Nigerians have valid concerns about the awaited resolution.
In order to accomplish this objective, a thorough and persistent endeavour must be undertaken, along with tackling the fundamental issues behind the power crisis. Electricity challenges cannot be examined without acknowledging the Siemens deal, an initiative that presented hope for enhancing the nation’s power infrastructure. Regarded as a possible catalyst, the Siemens deal sought to revolutionise and modernise the power sector. Yet, concerns persist regarding the current state and advancement of this endeavour. Nigerian citizens are justified in their inquiries regarding the fate of this eagerly awaited resolution. Similarly, President Bola Tinubu, during his New Year address to all Nigerians, voiced his dedication to a fresh agreement aimed at expediting the implementation of the Siemens Energy power project, which will ultimately provide a dependable source of electricity to households across the nation.
Additionally, it is imperative to enhance the efficiency of the electricity supply chain, implement effective metering and billing systems, and enhance the operational effectiveness of the Distribution Companies (DisCos). The present situation lacks adequate regulatory oversight as NERC struggles to enforce established standards. To ensure accountability, DisCos’ performance and service provision should be monitored according to predetermined benchmarks and consequences for non-compliance. The present framework provides an unjustified advantage to ineffectively-run DisCos, allowing them to accumulate profits without making corresponding investments. To rectify this, the government can consider revising DisCos’ contracts in order to incorporate additional rewards for their performance. In case of consistent underperformance, their licences should be revoked and transferred to competent private sector entities.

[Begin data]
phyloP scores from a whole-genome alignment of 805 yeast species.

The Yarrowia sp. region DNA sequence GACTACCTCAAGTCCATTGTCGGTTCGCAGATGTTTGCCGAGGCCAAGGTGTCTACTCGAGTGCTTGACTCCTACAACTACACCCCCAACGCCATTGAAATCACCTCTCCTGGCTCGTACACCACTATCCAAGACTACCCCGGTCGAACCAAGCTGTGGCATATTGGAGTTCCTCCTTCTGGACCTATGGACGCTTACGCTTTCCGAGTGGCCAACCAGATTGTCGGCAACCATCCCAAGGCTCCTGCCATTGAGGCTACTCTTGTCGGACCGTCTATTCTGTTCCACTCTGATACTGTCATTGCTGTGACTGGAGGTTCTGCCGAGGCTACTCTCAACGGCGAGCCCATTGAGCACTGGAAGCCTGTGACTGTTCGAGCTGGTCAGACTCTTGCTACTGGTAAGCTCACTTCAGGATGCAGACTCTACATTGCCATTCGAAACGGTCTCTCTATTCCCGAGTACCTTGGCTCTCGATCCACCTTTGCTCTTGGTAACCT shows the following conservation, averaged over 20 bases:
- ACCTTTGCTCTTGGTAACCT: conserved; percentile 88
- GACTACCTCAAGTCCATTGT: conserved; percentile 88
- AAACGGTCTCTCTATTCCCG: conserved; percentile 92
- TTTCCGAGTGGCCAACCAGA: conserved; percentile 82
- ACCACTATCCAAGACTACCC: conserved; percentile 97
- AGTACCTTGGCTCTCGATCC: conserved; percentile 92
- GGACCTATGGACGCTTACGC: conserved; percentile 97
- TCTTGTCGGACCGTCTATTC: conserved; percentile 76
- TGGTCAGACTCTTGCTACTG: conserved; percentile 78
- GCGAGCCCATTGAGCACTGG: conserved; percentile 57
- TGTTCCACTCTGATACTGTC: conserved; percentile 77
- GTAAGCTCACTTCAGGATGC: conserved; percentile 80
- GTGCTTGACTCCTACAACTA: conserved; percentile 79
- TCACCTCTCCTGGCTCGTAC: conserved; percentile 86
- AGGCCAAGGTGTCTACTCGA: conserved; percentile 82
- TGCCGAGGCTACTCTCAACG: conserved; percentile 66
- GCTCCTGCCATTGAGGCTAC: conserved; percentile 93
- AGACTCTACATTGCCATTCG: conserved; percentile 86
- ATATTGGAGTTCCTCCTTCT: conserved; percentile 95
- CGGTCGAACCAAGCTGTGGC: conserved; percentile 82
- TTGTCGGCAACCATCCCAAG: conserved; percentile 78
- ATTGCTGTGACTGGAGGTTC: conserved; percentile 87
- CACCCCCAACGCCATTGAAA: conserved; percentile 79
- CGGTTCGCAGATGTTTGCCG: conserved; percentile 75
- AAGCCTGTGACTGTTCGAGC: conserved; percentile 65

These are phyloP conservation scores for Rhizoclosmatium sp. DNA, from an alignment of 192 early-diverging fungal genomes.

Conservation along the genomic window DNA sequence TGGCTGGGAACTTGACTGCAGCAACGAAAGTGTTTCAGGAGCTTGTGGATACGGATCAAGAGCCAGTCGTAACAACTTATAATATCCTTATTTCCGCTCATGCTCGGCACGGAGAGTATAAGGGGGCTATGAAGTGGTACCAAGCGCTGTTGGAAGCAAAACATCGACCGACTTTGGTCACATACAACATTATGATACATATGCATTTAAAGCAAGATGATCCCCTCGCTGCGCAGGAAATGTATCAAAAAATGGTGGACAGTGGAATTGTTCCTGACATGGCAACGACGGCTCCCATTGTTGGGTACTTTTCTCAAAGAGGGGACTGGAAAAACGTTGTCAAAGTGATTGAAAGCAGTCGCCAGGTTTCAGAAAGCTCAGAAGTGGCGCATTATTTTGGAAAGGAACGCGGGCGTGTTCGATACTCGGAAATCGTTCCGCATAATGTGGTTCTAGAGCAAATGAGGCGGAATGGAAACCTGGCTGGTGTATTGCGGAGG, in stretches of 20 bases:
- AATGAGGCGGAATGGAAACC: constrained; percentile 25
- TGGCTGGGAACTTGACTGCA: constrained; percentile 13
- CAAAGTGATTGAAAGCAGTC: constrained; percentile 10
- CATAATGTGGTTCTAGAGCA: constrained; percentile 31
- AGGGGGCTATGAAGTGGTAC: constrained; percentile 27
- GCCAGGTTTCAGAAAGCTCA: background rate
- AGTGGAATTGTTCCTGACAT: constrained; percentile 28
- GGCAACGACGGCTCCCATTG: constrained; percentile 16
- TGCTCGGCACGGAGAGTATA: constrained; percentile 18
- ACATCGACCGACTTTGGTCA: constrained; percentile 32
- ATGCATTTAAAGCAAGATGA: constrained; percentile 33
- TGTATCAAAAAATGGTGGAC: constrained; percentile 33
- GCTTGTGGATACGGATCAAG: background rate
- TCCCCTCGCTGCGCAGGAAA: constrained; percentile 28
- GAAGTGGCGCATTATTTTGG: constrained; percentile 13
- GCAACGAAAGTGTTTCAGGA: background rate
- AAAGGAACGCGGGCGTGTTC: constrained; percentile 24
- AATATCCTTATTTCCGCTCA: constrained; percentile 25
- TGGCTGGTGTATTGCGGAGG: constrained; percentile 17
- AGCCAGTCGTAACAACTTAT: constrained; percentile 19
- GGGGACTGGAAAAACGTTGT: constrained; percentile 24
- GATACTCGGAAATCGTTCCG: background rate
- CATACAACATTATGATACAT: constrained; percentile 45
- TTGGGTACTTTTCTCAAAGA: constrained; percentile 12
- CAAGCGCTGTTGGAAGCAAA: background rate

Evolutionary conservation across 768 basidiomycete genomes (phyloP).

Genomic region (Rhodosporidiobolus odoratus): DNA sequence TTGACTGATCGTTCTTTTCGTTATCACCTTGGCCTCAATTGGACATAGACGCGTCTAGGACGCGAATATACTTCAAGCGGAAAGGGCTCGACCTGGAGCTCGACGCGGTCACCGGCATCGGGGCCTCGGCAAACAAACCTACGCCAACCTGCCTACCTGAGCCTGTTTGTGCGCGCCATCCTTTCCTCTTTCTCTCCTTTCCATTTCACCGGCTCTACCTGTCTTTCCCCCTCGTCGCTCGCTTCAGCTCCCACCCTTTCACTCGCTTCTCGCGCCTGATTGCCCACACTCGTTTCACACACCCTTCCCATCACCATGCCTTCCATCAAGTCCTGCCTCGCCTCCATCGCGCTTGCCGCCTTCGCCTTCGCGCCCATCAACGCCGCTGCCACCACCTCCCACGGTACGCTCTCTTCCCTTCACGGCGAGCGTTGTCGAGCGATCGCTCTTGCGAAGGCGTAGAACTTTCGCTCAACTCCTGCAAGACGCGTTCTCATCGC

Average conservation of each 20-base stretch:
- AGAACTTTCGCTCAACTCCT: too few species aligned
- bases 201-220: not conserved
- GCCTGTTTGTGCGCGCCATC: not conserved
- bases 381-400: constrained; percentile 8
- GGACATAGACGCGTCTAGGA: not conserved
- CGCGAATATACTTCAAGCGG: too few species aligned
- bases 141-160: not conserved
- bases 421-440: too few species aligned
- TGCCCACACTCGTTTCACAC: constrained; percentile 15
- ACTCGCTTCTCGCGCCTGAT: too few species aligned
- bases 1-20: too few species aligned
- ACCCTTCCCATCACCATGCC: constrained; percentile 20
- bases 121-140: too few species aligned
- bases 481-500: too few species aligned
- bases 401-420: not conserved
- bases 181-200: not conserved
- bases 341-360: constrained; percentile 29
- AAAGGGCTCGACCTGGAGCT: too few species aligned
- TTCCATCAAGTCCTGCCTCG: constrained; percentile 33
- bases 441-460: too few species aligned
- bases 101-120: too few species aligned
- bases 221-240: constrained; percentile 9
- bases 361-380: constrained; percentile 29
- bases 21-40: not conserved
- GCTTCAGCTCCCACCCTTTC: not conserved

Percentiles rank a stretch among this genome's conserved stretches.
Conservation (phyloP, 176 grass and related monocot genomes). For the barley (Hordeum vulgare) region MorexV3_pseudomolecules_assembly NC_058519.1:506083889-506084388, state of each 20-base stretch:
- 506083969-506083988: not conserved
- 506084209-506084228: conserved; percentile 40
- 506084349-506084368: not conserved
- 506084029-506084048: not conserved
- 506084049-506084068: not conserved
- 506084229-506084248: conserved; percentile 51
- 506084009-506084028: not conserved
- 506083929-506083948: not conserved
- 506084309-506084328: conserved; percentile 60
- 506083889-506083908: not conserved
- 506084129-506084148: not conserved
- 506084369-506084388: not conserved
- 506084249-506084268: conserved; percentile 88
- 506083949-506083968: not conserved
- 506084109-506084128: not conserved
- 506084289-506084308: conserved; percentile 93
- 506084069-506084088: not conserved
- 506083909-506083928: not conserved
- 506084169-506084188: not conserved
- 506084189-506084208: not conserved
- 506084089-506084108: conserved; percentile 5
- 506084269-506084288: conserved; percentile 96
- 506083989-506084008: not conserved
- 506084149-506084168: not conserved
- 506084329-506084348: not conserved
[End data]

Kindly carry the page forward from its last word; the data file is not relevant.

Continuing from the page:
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It is crucial to incentivise independent power producers to generate and distribute electricity to consumers directly instead of relying on DisCos. Nigeria must have unwavering political dedication at the highest ranks to enhance investments in power generation, transmission, and distribution. Vital reforms are necessary to revamp the power sector for better efficiency, transparency, and service provision. The persisting mismanagement and shortcomings in the power infrastructure cannot be ignored or concealed any longer, even with the aid of subsidies. It is high time Nigerians receive an uninterrupted supply of electricity to fuel the growth of their homes and businesses, leading to greater socioeconomic development. There can be no more room for making excuses, taking inadequate actions, and practising favouritism.